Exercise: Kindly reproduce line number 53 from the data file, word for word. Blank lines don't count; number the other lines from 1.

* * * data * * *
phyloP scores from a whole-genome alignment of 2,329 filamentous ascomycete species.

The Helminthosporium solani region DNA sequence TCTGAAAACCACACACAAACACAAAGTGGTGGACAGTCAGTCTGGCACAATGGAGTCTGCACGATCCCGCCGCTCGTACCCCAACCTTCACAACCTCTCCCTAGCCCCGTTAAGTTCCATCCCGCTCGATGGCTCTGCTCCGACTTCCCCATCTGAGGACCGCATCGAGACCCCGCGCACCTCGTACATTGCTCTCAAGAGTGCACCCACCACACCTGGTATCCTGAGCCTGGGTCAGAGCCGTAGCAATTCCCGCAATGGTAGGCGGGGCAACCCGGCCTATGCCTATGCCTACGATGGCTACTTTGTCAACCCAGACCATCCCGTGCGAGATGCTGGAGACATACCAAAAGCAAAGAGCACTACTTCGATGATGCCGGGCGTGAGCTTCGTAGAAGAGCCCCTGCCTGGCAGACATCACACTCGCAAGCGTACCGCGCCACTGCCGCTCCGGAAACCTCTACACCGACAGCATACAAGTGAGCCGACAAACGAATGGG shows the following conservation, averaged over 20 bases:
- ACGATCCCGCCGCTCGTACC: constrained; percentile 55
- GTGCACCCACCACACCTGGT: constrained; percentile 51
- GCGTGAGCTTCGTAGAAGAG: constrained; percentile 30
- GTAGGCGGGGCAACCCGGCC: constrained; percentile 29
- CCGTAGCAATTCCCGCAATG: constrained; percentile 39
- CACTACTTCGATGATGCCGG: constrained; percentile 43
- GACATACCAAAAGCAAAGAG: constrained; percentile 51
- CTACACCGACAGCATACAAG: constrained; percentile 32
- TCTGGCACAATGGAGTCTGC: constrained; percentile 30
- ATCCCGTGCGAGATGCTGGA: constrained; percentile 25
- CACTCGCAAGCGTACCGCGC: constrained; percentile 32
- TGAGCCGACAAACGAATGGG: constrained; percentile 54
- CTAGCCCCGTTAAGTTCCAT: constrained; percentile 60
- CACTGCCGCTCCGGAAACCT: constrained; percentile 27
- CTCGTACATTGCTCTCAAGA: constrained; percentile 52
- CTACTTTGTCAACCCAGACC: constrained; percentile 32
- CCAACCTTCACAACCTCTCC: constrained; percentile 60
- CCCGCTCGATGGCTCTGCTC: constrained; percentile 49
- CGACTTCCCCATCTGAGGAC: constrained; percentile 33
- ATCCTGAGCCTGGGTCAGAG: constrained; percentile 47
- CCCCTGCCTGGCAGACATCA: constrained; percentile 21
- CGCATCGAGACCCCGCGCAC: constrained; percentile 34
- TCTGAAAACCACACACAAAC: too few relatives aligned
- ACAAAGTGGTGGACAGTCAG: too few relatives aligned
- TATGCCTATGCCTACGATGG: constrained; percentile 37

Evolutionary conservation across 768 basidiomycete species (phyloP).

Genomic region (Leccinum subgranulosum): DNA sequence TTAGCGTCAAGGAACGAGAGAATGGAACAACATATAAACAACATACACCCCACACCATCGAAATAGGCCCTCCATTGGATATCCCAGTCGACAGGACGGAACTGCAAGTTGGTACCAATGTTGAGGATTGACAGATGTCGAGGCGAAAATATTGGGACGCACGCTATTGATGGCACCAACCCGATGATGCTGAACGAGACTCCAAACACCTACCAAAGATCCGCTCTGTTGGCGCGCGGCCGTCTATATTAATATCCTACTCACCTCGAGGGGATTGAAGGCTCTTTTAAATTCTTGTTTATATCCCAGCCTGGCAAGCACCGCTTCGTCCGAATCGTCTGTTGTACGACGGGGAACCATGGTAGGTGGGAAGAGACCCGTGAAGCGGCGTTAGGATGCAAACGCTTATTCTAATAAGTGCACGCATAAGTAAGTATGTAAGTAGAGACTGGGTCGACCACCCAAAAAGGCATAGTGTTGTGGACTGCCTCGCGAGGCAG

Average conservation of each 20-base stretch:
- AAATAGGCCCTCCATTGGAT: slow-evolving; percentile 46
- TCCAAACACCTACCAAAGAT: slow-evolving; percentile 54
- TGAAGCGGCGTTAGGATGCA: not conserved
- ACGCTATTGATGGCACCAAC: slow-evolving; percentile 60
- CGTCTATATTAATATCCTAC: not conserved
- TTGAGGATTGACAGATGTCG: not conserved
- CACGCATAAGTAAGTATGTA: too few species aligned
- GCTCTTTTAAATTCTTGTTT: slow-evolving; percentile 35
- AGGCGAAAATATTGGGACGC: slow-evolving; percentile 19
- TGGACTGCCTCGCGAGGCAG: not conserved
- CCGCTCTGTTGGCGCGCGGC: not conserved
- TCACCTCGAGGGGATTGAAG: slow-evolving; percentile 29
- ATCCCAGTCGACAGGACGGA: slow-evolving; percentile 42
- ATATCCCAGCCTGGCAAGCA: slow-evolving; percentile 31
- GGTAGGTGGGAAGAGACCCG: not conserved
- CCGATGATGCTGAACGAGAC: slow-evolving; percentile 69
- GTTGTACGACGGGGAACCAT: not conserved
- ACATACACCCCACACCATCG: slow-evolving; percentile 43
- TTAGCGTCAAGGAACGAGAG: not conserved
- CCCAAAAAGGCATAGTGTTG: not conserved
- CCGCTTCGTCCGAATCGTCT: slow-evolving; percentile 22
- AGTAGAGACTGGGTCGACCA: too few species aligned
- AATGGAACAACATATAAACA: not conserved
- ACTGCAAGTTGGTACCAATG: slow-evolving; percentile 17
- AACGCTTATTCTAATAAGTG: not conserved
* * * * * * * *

- AATGGAACAACATATAAACA: not conserved